• waynefromnscanadawaynefromnscanada Posts: 3,009Solar Expert ✭✭✭✭
    Re: One more reason why for me, an "alternative" power supply is desirable:
    a firefighter's forum talked about meters exploding when being pulled and causing injuries, and that's why a lot of fire departments don't recommend their firefighters doing it anymore. Not sure how they exploded. Personally, if I knew a big CME was coming, I'd plan to throw the main breakers in both panels anyway, so I don't know how a meter could "explode" if there was no current passing through it to arc when disconnected.
    In Nova Scotia, the monopoly called Nova Scotia Power Corp does not want firefighters to remove meters no matter how severe the emergency, they want to reserve that privilege for themselves. They insisted there will be dead shorts inside the burning house which would cause huge and devastating arcs as the meter contacts are being separated and that these huge arcs would kill the firefighters because the firefighters are not electricians. They hadn't yet thought to tell us the meters would explode. In my early years as a volunteer firefighter we also carried on our trucks a 30 foot fiberglass pole used to pull the fuse on the residential transformer in an emergency. That was also stopped because we were not trained by NSP to keep the fiberglass pole clean, and we were obviously too stupid to keep it clean. So now we arrive at the fire and wait usually 45 minutes to an hour and a half or more for NSP to show up and disconnect the power.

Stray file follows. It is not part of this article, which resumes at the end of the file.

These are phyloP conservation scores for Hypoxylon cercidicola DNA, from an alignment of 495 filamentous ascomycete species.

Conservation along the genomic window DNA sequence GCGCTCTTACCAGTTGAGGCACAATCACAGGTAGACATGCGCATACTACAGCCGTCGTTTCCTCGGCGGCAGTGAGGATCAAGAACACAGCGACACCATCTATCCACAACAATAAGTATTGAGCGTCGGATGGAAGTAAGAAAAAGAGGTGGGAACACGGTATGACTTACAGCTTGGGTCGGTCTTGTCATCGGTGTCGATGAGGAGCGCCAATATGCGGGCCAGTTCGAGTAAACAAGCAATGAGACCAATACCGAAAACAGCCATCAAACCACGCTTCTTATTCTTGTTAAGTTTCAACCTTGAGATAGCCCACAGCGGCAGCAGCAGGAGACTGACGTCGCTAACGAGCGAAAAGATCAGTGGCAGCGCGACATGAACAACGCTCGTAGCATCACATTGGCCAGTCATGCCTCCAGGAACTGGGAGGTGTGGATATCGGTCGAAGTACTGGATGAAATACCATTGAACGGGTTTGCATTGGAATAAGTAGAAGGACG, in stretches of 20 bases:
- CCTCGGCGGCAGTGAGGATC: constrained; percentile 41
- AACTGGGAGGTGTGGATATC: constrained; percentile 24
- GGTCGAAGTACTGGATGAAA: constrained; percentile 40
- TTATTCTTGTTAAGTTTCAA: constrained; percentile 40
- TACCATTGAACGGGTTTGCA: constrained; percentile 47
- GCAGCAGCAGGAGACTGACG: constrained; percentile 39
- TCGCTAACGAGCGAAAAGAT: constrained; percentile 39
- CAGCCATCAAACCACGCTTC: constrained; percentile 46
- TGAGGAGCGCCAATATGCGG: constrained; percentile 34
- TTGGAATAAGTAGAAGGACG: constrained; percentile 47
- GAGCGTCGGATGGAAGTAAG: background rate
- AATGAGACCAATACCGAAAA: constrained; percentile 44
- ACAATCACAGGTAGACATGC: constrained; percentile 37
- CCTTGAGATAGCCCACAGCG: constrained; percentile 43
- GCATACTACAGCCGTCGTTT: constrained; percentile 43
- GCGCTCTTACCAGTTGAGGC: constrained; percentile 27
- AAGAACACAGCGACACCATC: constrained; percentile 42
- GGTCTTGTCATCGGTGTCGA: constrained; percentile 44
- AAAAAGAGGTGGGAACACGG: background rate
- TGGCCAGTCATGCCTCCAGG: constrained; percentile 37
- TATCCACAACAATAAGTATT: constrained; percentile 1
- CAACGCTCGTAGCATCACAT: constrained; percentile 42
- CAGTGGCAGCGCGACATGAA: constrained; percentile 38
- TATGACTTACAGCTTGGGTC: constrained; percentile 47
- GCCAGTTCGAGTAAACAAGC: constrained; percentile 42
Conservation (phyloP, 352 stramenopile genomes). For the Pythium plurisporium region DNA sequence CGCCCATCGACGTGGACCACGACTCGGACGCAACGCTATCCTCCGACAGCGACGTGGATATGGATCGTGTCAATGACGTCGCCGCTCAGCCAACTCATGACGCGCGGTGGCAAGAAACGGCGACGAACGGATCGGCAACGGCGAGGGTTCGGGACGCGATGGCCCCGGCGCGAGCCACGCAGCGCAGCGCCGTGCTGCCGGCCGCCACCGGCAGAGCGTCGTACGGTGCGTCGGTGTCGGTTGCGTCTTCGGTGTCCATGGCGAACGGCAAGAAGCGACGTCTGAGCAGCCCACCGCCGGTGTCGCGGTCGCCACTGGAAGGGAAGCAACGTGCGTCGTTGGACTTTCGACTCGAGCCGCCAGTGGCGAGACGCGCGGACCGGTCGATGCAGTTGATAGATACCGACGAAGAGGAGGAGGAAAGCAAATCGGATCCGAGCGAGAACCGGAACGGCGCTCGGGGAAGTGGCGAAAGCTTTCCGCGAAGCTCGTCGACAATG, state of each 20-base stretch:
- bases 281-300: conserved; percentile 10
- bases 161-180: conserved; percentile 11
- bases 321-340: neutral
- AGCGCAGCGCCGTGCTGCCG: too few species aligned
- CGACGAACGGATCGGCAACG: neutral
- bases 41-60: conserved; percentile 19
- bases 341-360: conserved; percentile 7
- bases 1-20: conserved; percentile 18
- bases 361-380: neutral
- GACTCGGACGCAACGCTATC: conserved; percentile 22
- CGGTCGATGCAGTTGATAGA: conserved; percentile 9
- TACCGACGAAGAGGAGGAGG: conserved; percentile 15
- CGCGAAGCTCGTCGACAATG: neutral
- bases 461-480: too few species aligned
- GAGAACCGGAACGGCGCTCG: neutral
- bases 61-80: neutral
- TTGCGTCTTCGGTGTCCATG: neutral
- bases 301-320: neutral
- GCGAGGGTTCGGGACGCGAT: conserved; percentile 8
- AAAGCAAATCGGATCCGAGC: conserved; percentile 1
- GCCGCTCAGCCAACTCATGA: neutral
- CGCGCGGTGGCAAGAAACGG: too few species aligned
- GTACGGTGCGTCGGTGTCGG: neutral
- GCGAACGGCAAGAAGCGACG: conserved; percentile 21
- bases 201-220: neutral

And now of course insurance companies would walk away from us at the first hint we may have presumed to know anything about electricity, so all the old ways are out the window.